Home > Elective Mutism, Gifted, IEP, Mute, Selective Mutism, Shy, shyness > He graduated Jr. High with a 4.0 today.

He graduated Jr. High with a 4.0 today.

I think a milestone should be added today to this blog.   My son graduated Jr. High, will be a freshman next year and had a 4.0.  For a kid who could not put two words together during pre school, this is a milestone. 

He talks, he talks too much, he is popular, words that if you had asked me 10 years ago, I would of said how, he never speaks a word to any of his class mates. He has tons of friends today.  The selective mutism never came back, but there are still hangovers to those days.  He is a perfectionist and it is his way or the highway. 

He will be a teacher, lawyer or preacher when he grows up, his word are so spot on.  The kids at school call him  Dr. >>>>, like Dr. Phil since he can tell them what in their life is not working and get them on the right track.   Parents call him the voice of reason.  They always know they can go to him to find out what really went on.  Words are a big part of his life.  He is a very good writer. It comes easily to him. Sometimes I think for all the early struggles, it should be easy.  Time will tell.

I  still sit in amazement at how far we have come and how many paths we went down.  Always fearing every grade that it would re-appear, luckily it did not.  How many teacher I had to train on what it was. How many feared it and tried to put him in a ” special class”.  How many were annoyed that they would have to have a child with Selective Mutism who turned out to be gifted.

So instead of going down the path they wanted him to go, I had to bully my way up.  I mean fight hard for him, fighting with the school administration, talking with state administrators who did not want to fund his alt test. Funding it ourselves and finding out we were right all along. 

The point was he was not mute and dumb, he was selectively mute and brilliant.  People have to learn the difference.  Einstein did not speak until he was 5.  That piece of info carried me through many a dark day. Helen Keller was blind deaf and mute, but not stupid.  My son did not speak at school, but did at home, so I saw different child then they say everyday.

So my advice and why I wrote this blog was to help others, since I had no road map.  Do not give up on your child, Dont’ ever give up, follow your gut, and do what you can do to make it right.

  1. Benjee
    June 10, 2009 at 12:18 am

    Hello, i just discorvered your blog. wow! I too have a 10 years old son who overcame his selective mutism two years ago today.

    It’s such a great feeling to read about your son and his journey! Benjamin still have anxiety but he talks, play football and loves LEGO. He still have difficulties in big group of children(i think about his football team, he’s quiet and calm for example). Was your son like that too?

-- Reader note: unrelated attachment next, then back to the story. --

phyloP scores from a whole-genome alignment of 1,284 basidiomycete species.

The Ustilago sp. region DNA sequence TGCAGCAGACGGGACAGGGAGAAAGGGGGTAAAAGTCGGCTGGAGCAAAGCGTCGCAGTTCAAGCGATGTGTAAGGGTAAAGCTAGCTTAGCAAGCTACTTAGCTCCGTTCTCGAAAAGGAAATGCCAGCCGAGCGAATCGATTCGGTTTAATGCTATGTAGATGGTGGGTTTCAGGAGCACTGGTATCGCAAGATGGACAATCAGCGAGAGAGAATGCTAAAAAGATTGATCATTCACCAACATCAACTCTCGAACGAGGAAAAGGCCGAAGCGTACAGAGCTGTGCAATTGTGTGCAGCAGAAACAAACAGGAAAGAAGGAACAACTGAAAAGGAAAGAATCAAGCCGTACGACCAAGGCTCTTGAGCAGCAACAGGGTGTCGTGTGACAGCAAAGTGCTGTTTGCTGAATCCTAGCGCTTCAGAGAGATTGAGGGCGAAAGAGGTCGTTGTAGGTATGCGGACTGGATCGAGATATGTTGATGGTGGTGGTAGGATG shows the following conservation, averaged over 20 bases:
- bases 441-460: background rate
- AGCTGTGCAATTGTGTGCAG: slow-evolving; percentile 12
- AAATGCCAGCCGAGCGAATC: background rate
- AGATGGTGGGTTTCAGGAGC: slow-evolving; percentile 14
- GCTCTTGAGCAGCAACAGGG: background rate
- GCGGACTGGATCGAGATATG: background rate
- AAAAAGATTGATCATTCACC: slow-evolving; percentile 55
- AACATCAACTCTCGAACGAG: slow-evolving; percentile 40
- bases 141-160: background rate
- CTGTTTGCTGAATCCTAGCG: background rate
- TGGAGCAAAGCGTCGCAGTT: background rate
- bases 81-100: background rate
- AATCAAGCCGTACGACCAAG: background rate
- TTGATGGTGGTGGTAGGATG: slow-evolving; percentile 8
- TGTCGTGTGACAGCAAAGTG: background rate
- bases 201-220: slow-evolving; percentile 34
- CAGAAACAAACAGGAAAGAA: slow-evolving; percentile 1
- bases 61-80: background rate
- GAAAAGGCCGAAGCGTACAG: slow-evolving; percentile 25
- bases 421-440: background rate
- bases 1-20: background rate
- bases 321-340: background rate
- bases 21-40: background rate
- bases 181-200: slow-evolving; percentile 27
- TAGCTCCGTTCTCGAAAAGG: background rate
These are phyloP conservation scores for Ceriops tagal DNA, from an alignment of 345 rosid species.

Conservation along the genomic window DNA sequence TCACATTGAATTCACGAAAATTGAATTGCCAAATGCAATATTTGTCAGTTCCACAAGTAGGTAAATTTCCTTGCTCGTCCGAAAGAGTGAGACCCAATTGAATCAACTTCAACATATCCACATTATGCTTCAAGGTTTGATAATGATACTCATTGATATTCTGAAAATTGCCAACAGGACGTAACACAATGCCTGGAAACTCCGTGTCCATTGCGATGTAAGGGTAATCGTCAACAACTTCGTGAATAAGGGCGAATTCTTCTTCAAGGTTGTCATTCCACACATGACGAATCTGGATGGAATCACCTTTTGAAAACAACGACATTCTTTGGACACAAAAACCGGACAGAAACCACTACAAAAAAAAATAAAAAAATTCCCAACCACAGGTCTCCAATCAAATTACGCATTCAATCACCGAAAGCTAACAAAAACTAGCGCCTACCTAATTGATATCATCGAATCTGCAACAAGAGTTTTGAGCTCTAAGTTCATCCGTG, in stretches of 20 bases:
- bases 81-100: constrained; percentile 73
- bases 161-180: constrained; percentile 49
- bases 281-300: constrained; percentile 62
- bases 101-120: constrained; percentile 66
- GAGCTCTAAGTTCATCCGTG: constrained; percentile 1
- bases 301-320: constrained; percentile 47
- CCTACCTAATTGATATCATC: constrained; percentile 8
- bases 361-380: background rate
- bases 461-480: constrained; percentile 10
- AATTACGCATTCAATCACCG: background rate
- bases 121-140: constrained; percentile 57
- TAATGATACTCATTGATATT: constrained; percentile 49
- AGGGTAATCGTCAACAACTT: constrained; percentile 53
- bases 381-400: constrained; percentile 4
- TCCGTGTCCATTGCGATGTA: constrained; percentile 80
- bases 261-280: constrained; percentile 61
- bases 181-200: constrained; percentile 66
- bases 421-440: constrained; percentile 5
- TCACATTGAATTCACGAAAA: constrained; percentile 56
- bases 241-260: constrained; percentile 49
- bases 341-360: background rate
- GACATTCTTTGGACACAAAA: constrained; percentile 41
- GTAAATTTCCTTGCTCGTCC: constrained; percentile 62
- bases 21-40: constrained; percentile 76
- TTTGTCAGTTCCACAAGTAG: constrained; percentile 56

Today, he asked me why it was difficult for him to talk to girls from his grade 4 class? I don’t really know what to say…

    Anyway, just want to thank you for taking the time to write this blog!

    Marie-Claude (From Canada)

    • Tiffany
      January 17, 2011 at 1:52 pm

      Hi: I am encouraged by reading your comments. My daughter is 4 and is experiening selective mutism. I joined this blog to talk to other parents for support and assistance with what to do to help my daughter. I have found specialists, but I am unsure who to use to work through her quiet moments. I would love to hear fom others to help us in this journey.

  2. Maria
    May 11, 2011 at 4:14 am

    Hi. I have a 9year old who has selective mutism. Sometimes i think it wont last, as i havee seen so much improvement in him, other days i wonder whether it will really go away.

    I would really recommend the book ‘helping your child with selective mutism’ by angela mcholm. It is available on amazon. She is an expert and her book was incredibly accurate and helpful. I have been lucky enough to meet her in person and she gave a great deal of helpful advice after meeting our son. The book also details how the parents can make a real difference to the progress of the child and get them through it more quickly.
    I hope this helps

    Hope you find it useful

    • karen
      September 30, 2011 at 2:53 am

      Hi, I have identical twin boys with SM , they are now 6 in the first grade and have had SM since about the age 3. It is incredibly frustrating. At home they are outgoing, outspoken (like so many others with SM) Now in first grade I can see an issue with reading/spelling/ processing. We have seen Dr. Shipon-Blum. My boys go to a private school, along with their 9 and 11 yr old brother and 3 year old sister. I am truly at wits end on how to help them.Now I am seeking perhaps an iep, also tutoring 3/wk (in their class room) . October 28 in NY the Child Mind Institute is having a conference i hope to attend and get other ideas. M heart breaks, as soon as we turn the corner and see scholl they shut down.

  3. Tiffany
    May 18, 2011 at 1:55 pm

    Thank you for this info! I truly appreciate it.

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